|Volume 14 Number 3||www.ntskeptics.org||March 2000|
First let’s run down what this is all about.
People have long known that it takes effort to get anything done. Long ago a few smart people got concerned with what it took to do work. People like Watt and Joule. And Carnot.
And, they had some bad news for us—there is no free lunch. This
was called the First Law of Thermodynamics. Energy is conserved.
If you wanted to pump so much water up from the mine shaft you had to burn so much coal (and more). This was good news for the coal company but bad news for people who wanted to get things done—which is what work is. Somehow there had to be a better way.
First there were the perpetual motion machine cranks who looked holes in the first law. For example, they might hope to have a water wheel that operated a pump. The pump supplied water to power the water wheel. A lot of inventors went crazy trying to get these devices to work Most of these people have since been replaced by a new group—those who can live with the first law but think it can be finessed. Here is the idea.
Joule, for example, developed a concept called the mechanical equivalent of heat. So much work was equivalent to so much heat. You do the work, and you produce an equivalent amount of heat.
This gave the entrepreneurs a great idea. Why not use the energy
manifested by all this heat and stiff the coal company. The stockholders
would be pleased.
The problem with this was the Second Law of Thermodynamics. The second law allows for the conservation of energy (and matter) and goes one step further. Even if the energy is there (in the form of warm water, for example) you still may not be able to use it. Physicists have a cute way of restating the laws of thermodynamics in terms of a poker game: “You can’t win” [first law], “You can’t break even” [second law], and “You can’t get out of the game.” This last is supposedly a take on the so-called Third Law of Thermodynamics. I won’t get into explaining that here, because it always appeared to me that the third law was just a restatement of the second.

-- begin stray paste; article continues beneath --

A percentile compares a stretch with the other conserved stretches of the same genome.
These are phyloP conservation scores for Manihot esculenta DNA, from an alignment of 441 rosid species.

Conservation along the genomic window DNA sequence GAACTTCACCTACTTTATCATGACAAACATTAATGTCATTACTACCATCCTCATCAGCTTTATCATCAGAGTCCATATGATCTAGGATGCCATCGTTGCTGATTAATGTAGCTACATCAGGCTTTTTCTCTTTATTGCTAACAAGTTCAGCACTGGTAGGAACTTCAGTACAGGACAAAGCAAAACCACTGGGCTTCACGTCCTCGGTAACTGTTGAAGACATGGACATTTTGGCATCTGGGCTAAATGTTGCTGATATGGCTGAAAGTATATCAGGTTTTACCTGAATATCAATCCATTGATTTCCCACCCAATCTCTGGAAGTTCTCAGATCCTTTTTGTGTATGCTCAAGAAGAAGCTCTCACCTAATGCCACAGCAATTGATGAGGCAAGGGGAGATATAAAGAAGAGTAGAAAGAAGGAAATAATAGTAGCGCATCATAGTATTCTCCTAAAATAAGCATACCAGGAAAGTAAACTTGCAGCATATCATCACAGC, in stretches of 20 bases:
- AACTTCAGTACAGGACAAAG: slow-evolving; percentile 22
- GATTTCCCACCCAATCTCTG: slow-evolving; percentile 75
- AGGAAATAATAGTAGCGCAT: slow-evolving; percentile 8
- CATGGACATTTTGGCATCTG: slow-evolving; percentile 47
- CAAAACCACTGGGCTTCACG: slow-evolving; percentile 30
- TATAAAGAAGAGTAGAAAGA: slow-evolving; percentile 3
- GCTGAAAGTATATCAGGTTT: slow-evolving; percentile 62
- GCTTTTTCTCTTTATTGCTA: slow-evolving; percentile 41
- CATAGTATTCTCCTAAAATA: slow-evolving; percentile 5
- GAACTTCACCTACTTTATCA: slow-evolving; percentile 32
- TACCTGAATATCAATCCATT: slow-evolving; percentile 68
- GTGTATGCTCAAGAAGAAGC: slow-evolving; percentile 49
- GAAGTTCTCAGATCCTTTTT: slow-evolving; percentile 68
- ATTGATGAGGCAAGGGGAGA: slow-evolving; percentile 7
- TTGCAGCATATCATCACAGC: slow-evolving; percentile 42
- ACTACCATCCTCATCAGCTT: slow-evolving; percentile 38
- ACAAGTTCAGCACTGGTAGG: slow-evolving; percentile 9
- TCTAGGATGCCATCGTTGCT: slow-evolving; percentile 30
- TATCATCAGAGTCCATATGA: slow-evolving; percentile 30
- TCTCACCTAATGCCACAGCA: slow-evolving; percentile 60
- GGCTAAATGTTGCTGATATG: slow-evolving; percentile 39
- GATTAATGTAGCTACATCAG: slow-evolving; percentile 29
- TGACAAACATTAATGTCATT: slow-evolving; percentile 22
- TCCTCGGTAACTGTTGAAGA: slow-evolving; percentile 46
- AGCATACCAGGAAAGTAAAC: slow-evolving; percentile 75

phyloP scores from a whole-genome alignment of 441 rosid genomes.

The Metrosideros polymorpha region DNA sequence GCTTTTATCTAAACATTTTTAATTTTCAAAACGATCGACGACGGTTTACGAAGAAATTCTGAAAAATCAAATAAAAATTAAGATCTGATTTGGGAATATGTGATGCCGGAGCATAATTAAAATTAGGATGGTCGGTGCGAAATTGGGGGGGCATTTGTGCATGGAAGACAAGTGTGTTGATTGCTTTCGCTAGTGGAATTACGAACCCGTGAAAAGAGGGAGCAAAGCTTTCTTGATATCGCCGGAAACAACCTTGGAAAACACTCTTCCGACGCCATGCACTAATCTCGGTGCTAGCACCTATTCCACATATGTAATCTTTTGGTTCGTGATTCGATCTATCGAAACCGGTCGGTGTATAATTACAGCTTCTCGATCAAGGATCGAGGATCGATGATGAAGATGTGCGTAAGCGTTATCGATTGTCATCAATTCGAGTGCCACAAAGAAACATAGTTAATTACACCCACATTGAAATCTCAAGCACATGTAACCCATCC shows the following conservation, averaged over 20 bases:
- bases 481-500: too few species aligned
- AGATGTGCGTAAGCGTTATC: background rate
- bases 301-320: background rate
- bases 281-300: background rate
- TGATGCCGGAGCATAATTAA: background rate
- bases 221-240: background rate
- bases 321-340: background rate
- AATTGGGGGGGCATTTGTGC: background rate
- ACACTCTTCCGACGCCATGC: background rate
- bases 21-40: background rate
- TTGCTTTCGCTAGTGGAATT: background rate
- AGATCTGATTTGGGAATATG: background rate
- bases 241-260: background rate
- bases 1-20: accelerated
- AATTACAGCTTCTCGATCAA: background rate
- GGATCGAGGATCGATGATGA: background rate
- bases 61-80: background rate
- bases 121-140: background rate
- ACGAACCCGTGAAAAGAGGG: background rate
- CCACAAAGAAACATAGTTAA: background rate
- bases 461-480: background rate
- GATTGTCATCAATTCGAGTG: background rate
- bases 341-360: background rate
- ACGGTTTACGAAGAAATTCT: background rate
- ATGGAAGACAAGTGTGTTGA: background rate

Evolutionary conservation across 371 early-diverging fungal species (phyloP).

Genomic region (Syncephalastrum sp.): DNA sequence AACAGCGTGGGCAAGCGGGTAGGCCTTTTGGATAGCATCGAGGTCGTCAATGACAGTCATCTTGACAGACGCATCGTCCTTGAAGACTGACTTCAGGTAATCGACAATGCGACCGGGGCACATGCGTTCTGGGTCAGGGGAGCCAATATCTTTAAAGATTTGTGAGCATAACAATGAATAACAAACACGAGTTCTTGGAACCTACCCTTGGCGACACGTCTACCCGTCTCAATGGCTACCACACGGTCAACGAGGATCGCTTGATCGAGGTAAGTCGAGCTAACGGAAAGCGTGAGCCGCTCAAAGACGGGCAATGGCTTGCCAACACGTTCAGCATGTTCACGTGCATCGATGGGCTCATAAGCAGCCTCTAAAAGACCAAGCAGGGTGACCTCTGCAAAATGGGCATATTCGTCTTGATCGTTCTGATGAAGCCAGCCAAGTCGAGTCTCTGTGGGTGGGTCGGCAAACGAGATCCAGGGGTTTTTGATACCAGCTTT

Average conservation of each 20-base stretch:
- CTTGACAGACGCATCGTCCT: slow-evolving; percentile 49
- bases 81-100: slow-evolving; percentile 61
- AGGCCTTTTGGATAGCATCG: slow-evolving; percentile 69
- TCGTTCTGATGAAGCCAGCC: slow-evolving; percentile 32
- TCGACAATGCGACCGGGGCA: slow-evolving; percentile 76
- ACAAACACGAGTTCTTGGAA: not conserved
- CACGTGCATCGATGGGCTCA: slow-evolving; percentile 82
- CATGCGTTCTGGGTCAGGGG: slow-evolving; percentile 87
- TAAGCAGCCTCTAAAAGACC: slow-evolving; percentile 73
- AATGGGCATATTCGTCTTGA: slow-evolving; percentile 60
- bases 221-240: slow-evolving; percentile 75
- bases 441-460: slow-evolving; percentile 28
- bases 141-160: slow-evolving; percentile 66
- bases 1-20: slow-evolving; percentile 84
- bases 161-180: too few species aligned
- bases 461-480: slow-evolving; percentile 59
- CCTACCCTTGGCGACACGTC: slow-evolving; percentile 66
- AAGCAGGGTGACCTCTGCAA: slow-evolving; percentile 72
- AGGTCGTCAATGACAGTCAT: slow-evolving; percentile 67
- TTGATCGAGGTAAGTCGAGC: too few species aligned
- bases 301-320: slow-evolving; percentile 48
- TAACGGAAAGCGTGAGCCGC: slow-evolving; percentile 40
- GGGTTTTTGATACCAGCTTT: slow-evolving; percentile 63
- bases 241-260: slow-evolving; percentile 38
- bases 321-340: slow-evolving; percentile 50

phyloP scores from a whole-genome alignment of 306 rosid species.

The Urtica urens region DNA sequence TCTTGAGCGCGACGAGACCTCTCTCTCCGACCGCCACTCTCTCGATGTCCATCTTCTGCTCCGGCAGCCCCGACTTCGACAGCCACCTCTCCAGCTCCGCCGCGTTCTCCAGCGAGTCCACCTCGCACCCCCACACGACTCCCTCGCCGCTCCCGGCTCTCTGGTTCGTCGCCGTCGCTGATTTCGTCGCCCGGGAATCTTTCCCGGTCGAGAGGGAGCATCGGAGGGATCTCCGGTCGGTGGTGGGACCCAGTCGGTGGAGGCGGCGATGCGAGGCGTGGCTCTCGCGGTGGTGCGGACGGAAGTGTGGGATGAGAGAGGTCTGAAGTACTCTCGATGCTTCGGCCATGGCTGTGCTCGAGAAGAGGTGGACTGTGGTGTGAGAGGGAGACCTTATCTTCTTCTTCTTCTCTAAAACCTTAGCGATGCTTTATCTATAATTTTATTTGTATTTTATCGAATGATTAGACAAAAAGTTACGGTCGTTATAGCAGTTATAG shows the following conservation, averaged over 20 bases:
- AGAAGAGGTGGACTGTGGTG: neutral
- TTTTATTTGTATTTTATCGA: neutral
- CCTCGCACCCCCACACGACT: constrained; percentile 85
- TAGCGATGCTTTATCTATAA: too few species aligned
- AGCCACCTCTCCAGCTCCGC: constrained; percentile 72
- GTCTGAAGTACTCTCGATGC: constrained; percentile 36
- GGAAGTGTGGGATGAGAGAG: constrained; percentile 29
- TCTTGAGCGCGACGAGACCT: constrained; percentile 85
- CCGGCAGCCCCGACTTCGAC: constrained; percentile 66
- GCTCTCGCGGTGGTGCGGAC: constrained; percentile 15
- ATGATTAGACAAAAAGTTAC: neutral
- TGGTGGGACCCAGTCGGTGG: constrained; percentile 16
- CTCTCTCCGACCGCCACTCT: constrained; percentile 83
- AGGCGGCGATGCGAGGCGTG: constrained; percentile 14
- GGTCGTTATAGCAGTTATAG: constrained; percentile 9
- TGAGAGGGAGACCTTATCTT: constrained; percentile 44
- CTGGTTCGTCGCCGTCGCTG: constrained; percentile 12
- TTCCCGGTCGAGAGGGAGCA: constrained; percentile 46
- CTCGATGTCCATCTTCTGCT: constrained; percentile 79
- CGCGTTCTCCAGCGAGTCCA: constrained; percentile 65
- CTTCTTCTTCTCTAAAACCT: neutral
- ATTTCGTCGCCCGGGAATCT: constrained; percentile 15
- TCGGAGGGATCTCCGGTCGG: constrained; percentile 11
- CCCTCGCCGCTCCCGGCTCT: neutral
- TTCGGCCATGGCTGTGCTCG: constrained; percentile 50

In short, the second law just says you can’t do work by extracting the heat energy from something at or below the temperature at its surroundings. This doesn’t keep us from doing work by extracting heat from hot (or even warm) bodies of rock or water. Geothermal power is a practical implementation of doing just this, although the energy ultimately comes from nuclear fission.
This brings us to the matter of Joseph Newman. John Thomas previously
told about Joseph Newman here in 1997. 1 Since then we have come
into the possession of Newman’s book The Energy Machine of Joseph Newman.
It’s an impressive volume, 8-1/2 by 11 format running over 350 pages.
Like all good books, it starts with a bold statement by the author.
In my search for Absolute Truth over the last nineteen years, I have often questioned why the conclusions I drew from present physics, electrical engineering, and astronomy teachings were not in accord with the scientific community’s conclusions.
A quick view of his book seems to indicate Newman is a free energy crank
of the first type. That is, he wants to violate the first law of
I haven’t had a chance to go over all of Newman’s ideas, but it appears he bases his theories on a number of serious misconceptions about physical principles. Take a look at this drawing from his book and follow along with his explanation:
Let’s examine a typical battery—an electro-chemical cell. These
devices operate according to Faraday’s Laws. Faraday’s First Law
states that the quantity of electricity that passes through a solution
is proportional to the quantity of substance decomposed. You will
note that this action is solely dependent upon the current (gyroscopic
particles) completing the circuit. If the current (gyroscopic particles)
does not complete the circuit, there will be no quantity of substance decomposed.
The first thing you may notice is Newman’s reference to “gyroscopic particles.” He states early in his book his impression that
…a magnetic field consists of particles with a mechanical gyroscopic-type action which can be understood and predicted and which occurs at the speed of light. Furthermore, the energy in a magnetic field is the energy which comprises the atoms of the material from which the energy comes and is literally Einstein’s Equation of E = MC2. Consequently, the mass (in the form of a gyroscopic particle) must move in a given direction at C, or the speed of light, and it must also spin at the speed of light.
From The Energy Machine of Joseph Newman
He goes on to explain how the current from the battery would traverse
the many windings of the coil and produce a magnetic field of great energy.
However, he proposes to reverse the current at point X in the diagram,
after it has traversed the coil and before it can return to the battery
to deplete energy from the battery.
Now, I have left out a lot of Newman’s explanation, but I think I have given the essence of it here. So, what are the problems?
First, he has the wrong view that electricity flows at the speed of
light in wires. Actually most people believe this. In fact,